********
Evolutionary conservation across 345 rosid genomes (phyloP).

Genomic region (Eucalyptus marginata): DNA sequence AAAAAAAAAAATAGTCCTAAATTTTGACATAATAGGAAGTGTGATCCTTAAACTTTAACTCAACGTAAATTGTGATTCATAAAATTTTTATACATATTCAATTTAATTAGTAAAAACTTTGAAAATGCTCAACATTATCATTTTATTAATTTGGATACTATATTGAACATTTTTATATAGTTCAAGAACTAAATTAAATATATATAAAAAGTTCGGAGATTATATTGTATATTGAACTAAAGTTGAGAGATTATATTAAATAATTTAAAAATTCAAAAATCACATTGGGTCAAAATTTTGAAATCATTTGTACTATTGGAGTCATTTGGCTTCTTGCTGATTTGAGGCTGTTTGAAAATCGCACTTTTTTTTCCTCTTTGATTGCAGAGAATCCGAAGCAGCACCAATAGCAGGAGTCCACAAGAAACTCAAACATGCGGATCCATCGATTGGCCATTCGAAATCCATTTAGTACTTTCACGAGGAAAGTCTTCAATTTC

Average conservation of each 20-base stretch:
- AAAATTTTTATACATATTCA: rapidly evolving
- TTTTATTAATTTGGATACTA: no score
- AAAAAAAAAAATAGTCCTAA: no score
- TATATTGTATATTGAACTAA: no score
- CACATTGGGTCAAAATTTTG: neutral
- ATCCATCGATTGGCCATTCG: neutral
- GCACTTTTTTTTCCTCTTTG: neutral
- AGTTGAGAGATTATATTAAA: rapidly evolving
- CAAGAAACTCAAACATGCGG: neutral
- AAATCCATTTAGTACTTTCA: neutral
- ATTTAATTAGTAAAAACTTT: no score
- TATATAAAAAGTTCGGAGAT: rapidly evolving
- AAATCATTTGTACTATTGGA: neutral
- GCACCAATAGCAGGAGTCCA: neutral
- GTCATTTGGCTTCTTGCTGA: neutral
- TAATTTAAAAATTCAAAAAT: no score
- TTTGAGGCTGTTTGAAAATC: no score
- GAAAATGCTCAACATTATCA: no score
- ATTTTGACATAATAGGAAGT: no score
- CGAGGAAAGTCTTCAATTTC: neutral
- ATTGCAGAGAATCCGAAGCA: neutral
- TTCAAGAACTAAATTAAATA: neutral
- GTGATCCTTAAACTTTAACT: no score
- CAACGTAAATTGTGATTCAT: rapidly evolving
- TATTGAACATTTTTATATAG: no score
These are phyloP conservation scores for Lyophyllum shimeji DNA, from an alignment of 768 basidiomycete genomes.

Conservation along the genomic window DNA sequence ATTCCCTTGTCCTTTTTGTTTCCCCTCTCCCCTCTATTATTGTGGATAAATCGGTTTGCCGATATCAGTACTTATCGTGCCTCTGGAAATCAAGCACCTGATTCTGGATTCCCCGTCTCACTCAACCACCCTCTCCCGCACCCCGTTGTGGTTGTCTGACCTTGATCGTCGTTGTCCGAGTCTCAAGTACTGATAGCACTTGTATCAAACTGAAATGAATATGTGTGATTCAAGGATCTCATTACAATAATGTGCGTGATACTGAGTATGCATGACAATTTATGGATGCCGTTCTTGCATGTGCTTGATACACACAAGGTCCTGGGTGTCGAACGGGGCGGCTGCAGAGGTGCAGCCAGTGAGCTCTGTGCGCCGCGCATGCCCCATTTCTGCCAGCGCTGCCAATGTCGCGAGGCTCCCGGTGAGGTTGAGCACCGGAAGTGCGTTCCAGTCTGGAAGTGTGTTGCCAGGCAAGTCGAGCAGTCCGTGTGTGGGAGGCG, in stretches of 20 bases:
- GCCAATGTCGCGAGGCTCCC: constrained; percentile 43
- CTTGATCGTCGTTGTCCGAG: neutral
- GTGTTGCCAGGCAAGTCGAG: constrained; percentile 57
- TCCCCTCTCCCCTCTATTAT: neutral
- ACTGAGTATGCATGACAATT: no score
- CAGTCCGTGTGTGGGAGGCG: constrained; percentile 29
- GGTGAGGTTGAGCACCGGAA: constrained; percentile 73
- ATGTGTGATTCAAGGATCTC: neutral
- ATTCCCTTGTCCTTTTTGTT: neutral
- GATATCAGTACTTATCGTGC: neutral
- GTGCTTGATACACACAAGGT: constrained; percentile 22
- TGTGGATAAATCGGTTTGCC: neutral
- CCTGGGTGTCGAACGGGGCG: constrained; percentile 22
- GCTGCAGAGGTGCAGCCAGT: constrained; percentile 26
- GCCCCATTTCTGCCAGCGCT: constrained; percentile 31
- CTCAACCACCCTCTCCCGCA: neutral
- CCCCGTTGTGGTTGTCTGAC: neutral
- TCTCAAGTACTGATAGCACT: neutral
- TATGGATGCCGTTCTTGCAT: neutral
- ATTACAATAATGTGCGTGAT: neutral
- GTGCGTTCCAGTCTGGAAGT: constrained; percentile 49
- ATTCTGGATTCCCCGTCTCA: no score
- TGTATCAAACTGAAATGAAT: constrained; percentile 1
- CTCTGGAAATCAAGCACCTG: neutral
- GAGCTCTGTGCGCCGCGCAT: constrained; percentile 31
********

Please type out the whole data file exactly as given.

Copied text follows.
Evolutionary conservation across 345 rosid genomes (phyloP).

Genomic region (Eucalyptus marginata): DNA sequence AAAAAAAAAAATAGTCCTAAATTTTGACATAATAGGAAGTGTGATCCTTAAACTTTAACTCAACGTAAATTGTGATTCATAAAATTTTTATACATATTCAATTTAATTAGTAAAAACTTTGAAAATGCTCAACATTATCATTTTATTAATTTGGATACTATATTGAACATTTTTATATAGTTCAAGAACTAAATTAAATATATATAAAAAGTTCGGAGATTATATTGTATATTGAACTAAAGTTGAGAGATTATATTAAATAATTTAAAAATTCAAAAATCACATTGGGTCAAAATTTTGAAATCATTTGTACTATTGGAGTCATTTGGCTTCTTGCTGATTTGAGGCTGTTTGAAAATCGCACTTTTTTTTCCTCTTTGATTGCAGAGAATCCGAAGCAGCACCAATAGCAGGAGTCCACAAGAAACTCAAACATGCGGATCCATCGATTGGCCATTCGAAATCCATTTAGTACTTTCACGAGGAAAGTCTTCAATTTC

Average conservation of each 20-base stretch:
- AAAATTTTTATACATATTCA: rapidly evolving
- TTTTATTAATTTGGATACTA: no score
- AAAAAAAAAAATAGTCCTAA: no score
- TATATTGTATATTGAACTAA: no score
- CACATTGGGTCAAAATTTTG: neutral
- ATCCATCGATTGGCCATTCG: neutral
- GCACTTTTTTTTCCTCTTTG: neutral
- AGTTGAGAGATTATATTAAA: rapidly evolving
- CAAGAAACTCAAACATGCGG: neutral
- AAATCCATTTAGTACTTTCA: neutral
- ATTTAATTAGTAAAAACTTT: no score
- TATATAAAAAGTTCGGAGAT: rapidly evolving
- AAATCATTTGTACTATTGGA: neutral
- GCACCAATAGCAGGAGTCCA: neutral
- GTCATTTGGCTTCTTGCTGA: neutral
- TAATTTAAAAATTCAAAAAT: no score
- TTTGAGGCTGTTTGAAAATC: no score
- GAAAATGCTCAACATTATCA: no score
- ATTTTGACATAATAGGAAGT: no score
- CGAGGAAAGTCTTCAATTTC: neutral
- ATTGCAGAGAATCCGAAGCA: neutral
- TTCAAGAACTAAATTAAATA: neutral
- GTGATCCTTAAACTTTAACT: no score
- CAACGTAAATTGTGATTCAT: rapidly evolving
- TATTGAACATTTTTATATAG: no score
These are phyloP conservation scores for Lyophyllum shimeji DNA, from an alignment of 768 basidiomycete genomes.

Conservation along the genomic window DNA sequence ATTCCCTTGTCCTTTTTGTTTCCCCTCTCCCCTCTATTATTGTGGATAAATCGGTTTGCCGATATCAGTACTTATCGTGCCTCTGGAAATCAAGCACCTGATTCTGGATTCCCCGTCTCACTCAACCACCCTCTCCCGCACCCCGTTGTGGTTGTCTGACCTTGATCGTCGTTGTCCGAGTCTCAAGTACTGATAGCACTTGTATCAAACTGAAATGAATATGTGTGATTCAAGGATCTCATTACAATAATGTGCGTGATACTGAGTATGCATGACAATTTATGGATGCCGTTCTTGCATGTGCTTGATACACACAAGGTCCTGGGTGTCGAACGGGGCGGCTGCAGAGGTGCAGCCAGTGAGCTCTGTGCGCCGCGCATGCCCCATTTCTGCCAGCGCTGCCAATGTCGCGAGGCTCCCGGTGAGGTTGAGCACCGGAAGTGCGTTCCAGTCTGGAAGTGTGTTGCCAGGCAAGTCGAGCAGTCCGTGTGTGGGAGGCG, in stretches of 20 bases:
- GCCAATGTCGCGAGGCTCCC: constrained; percentile 43
- CTTGATCGTCGTTGTCCGAG: neutral
- GTGTTGCCAGGCAAGTCGAG: constrained; percentile 57
- TCCCCTCTCCCCTCTATTAT: neutral
- ACTGAGTATGCATGACAATT: no score
- CAGTCCGTGTGTGGGAGGCG: constrained; percentile 29
- GGTGAGGTTGAGCACCGGAA: constrained; percentile 73
- ATGTGTGATTCAAGGATCTC: neutral
- ATTCCCTTGTCCTTTTTGTT: neutral
- GATATCAGTACTTATCGTGC: neutral
- GTGCTTGATACACACAAGGT: constrained; percentile 22
- TGTGGATAAATCGGTTTGCC: neutral
- CCTGGGTGTCGAACGGGGCG: constrained; percentile 22
- GCTGCAGAGGTGCAGCCAGT: constrained; percentile 26
- GCCCCATTTCTGCCAGCGCT: constrained; percentile 31
- CTCAACCACCCTCTCCCGCA: neutral
- CCCCGTTGTGGTTGTCTGAC: neutral
- TCTCAAGTACTGATAGCACT: neutral
- TATGGATGCCGTTCTTGCAT: neutral
- ATTACAATAATGTGCGTGAT: neutral
- GTGCGTTCCAGTCTGGAAGT: constrained; percentile 49
- ATTCTGGATTCCCCGTCTCA: no score
- TGTATCAAACTGAAATGAAT: constrained; percentile 1
- CTCTGGAAATCAAGCACCTG: neutral
- GAGCTCTGTGCGCCGCGCAT: constrained; percentile 31